30 Day Arm Challenge For Beginners

If you’re a runner, or you enjoy walking, biking, or indoor cycling, chances are you have strong legs. But, unless you’re doing dedicated strength training workouts, the strength in your arms and upper body might be lagging behind.

If you’ve been thinking of getting started with a more structured resistance training program to build upper body strength, we invite you to kick off those efforts by joining our 30-day arm challenge for beginners. 

With a commitment of just a few minutes a day, you’ll get started on your journey to stronger arms. The best part? Toned arms not only look great in sleeveless shirts, but they help you run faster, lift heavier weights, and feel better in your body.

In this guide, we will cover: 

  • What Is the 30-Day Arm Challenge For Beginners?
  • What Do I Need for the 30-Day Arms Challenge For Beginners?
  • 30-Day Arm Challenge For Beginners
  • Exercise Instructions for the 30-Day Arm Challenge for Beginners

Let’s commit to this 30-day arm challenge for beginners and get started!

A woman flexing her bicep after completing a 30-day arm challenge.

What Is the 30-Day Arm Challenge For Beginners?

The 30-Day Arm Challenge for beginners is designed to be a motivating, approachable, and effective arm-strengthening daily workout program lasting 30 days. 

Exercises should take roughly 5 minutes or less per day, ensuring even the busiest people can find time to commit and get their workout in.

What Do I Need for the 30-Day Arm Challenge For Beginners?

Depending on your current level of fitness, you’ll need a few dumbbells or items you can use for resistance (such as water bottles). A small resistance loop band is also needed for one exercise.

A close-up of someone holding a dumbbell.

30-Day Arm Challenge for Beginners

30-Day Arm Challenge Printout

(right click the image to save and print this Challenge, or scroll to the end of the article for a text version)

Exercise Instructions for The 30-Day Arm Challenge

Jumping Jacks

Jumping jack exercise.

Jumping jacks are pretty straightforward, but they are a good exercise for shoulder mobility and can strengthen your upper back as well. Move as fast as you can while still completing the full range of motion.

  1. Stand upright with good posture and your arms down at your sides.
  2. Jump your legs out to each side while you simultaneously bring your arms up overhead towards one another.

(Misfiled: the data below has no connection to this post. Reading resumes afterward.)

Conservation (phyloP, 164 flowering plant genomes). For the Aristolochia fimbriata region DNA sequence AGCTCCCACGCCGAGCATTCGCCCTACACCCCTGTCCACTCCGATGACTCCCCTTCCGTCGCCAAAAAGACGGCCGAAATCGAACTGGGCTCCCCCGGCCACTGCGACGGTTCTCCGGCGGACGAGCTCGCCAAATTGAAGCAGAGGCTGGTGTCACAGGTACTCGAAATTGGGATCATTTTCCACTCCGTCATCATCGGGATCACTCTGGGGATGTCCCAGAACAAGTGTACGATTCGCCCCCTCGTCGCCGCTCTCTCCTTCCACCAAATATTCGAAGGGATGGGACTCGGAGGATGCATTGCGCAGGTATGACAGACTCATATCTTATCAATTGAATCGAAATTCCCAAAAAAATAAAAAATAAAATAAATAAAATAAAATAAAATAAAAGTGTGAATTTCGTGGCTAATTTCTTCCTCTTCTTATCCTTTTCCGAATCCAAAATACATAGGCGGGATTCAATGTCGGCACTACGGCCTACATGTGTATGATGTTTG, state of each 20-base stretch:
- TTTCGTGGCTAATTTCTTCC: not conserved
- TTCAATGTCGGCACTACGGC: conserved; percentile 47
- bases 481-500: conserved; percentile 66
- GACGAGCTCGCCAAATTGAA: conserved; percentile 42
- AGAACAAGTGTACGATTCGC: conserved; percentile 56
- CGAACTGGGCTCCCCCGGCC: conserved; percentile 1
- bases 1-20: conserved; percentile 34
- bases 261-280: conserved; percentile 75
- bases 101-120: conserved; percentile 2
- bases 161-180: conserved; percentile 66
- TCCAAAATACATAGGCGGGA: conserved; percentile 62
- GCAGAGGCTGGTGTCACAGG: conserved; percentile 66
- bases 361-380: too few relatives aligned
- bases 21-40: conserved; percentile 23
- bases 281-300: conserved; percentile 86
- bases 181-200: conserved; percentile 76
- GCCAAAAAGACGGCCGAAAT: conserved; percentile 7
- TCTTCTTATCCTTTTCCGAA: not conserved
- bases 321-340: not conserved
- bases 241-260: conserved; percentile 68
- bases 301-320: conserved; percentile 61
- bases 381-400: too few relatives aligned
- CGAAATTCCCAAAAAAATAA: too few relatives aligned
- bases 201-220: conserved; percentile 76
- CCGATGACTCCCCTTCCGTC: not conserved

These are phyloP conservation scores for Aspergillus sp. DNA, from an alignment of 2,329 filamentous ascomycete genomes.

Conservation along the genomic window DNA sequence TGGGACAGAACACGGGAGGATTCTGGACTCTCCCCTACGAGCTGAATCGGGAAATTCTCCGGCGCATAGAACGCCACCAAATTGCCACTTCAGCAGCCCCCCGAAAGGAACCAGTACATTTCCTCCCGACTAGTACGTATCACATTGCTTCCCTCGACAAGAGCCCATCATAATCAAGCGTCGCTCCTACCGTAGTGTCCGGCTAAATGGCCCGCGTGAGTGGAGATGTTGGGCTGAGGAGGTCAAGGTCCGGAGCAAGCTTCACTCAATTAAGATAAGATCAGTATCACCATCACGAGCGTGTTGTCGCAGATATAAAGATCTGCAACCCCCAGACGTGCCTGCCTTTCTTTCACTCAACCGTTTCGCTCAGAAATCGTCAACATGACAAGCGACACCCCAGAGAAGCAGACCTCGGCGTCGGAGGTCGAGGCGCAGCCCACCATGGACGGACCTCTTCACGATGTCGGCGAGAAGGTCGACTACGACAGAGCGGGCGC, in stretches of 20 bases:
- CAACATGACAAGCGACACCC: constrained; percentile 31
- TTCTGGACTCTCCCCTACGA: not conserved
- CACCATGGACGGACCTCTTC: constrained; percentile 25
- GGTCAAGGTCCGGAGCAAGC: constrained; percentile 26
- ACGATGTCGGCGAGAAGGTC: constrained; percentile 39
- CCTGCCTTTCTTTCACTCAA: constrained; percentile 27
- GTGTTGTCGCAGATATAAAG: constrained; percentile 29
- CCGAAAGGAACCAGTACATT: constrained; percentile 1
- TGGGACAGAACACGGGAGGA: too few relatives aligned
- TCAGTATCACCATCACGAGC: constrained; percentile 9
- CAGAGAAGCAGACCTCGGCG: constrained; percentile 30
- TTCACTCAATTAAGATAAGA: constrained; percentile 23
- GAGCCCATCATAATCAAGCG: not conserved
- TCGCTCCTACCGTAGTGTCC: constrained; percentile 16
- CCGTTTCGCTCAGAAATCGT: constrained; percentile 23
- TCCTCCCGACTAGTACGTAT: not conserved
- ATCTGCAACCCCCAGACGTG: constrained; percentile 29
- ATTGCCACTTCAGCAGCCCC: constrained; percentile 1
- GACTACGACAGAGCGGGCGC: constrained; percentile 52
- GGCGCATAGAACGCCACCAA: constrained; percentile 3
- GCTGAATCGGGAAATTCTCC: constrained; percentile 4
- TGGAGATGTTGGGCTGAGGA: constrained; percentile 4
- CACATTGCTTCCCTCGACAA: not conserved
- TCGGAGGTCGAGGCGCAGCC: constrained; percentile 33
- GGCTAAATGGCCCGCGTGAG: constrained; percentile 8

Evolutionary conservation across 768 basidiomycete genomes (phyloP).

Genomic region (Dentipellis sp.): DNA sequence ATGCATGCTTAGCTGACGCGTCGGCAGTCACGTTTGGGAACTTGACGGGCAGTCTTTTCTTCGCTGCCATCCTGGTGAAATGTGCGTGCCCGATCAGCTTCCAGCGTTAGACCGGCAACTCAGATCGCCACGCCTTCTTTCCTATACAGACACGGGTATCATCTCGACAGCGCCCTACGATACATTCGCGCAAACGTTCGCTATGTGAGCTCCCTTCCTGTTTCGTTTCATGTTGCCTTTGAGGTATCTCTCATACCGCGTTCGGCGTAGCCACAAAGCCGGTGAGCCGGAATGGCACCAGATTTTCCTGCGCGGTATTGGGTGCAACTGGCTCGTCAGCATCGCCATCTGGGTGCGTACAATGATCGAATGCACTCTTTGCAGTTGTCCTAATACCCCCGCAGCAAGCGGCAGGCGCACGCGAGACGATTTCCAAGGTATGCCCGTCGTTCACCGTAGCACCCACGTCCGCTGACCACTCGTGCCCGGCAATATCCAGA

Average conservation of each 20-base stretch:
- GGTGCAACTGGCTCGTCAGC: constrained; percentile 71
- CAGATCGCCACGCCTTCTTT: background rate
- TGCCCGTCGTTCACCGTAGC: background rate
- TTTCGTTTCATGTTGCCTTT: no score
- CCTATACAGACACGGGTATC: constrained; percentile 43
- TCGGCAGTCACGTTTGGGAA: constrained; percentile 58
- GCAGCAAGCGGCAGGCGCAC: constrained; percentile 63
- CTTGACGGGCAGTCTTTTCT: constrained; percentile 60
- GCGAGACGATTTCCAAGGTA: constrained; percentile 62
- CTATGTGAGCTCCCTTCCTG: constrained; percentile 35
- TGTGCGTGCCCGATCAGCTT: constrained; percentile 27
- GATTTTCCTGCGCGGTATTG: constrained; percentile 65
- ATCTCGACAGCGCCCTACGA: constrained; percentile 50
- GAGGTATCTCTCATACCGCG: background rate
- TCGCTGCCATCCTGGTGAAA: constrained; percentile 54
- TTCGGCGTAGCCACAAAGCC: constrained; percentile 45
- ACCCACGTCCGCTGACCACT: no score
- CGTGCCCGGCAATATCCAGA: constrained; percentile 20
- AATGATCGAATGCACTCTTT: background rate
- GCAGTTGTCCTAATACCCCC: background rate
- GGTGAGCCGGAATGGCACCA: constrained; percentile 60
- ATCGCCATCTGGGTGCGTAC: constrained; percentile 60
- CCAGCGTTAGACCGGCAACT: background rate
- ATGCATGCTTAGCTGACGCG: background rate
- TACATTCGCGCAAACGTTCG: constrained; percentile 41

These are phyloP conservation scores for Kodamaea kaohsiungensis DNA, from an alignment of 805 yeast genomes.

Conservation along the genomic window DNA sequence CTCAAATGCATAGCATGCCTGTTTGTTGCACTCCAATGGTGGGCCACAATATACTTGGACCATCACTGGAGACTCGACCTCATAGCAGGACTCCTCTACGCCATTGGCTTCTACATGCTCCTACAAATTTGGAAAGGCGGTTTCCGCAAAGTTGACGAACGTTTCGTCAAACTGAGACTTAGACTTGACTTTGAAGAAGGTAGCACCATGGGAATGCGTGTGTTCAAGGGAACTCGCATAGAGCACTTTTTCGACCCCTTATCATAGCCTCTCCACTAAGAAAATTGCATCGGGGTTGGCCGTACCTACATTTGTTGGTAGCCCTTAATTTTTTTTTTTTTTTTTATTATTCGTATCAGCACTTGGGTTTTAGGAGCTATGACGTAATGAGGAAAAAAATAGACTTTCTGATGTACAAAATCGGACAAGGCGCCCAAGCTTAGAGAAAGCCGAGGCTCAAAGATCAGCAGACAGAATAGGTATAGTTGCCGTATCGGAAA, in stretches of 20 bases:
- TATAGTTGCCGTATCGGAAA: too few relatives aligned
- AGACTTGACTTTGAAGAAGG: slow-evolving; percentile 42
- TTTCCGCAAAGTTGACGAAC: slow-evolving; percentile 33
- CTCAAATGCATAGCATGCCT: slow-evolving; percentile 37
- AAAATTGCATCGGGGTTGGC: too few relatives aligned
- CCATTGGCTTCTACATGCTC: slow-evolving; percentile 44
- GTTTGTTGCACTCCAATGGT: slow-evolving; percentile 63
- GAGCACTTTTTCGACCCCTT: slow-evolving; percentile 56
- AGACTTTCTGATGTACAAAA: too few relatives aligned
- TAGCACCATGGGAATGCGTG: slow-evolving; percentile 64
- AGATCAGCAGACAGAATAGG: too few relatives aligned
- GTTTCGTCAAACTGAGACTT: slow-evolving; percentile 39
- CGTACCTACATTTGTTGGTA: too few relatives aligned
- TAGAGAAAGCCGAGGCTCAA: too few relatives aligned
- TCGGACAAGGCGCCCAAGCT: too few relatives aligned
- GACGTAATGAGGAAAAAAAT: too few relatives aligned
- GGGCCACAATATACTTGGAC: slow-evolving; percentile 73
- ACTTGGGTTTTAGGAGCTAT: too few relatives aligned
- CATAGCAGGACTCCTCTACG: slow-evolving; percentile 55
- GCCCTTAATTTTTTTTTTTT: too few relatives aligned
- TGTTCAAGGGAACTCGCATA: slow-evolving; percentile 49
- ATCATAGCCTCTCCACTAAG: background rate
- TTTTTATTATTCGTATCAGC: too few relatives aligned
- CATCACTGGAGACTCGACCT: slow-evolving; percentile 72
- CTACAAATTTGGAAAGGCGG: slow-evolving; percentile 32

3. Jump everything back to the starting position and repeat.

Reverse Lunge and Overhead Press

A person doing an overhead press.

This is a unilateral exercise, which means that you’ll not only strengthen your shoulders (deltoids), glutes, quads, traps, and lats, but you’ll also engage your core and challenge your balance and coordination.

Start with a lighter weight or just a water bottle in your hand until you master the form and coordination, and then increase to a weight you can still handle while maintaining proper form.

  1. Stand upright with good posture, holding a weight (dumbbell or heavy object) at shoulder height on your right side.
  2. Step your right leg backward and lower into a reverse lunge, bending both knees to 90 degrees.
  3. As you rise back up and step back to your starting position, press the weight straight up into an overhead press. Be sure to keep your spine straight and your core tight.
  4. Complete all reps on one side and then switch.

Push-Ups

A person doing a push up.

This staple bodyweight exercise is perfect for any 30-day arm challenge because it’s one of the best ways to monitor your progress and see how much stronger your arms get. Push-ups strengthen your chest, triceps, shoulders, traps, and core. Be sure to keep your hips in line with the rest of your body. 

  1. Place your hands on the floor slightly wider than shoulder-width apart and your feet on the floor with your toes curled under, contacting the ground behind you. At the start of the 30-day arm challenge, you can perform them from your knees.
  2. Your elbows should line up directly underneath your shoulders. Your body should be in a straight line from your head to your feet.
  3. Bend your elbows and lower your chest to just above the ground and then push through your palms to raise your body back up until your elbows are extended but not fully locked out.

Push-Up Position Rows

A person doing a push up row.

This challenging move works your core, shoulders, and lats.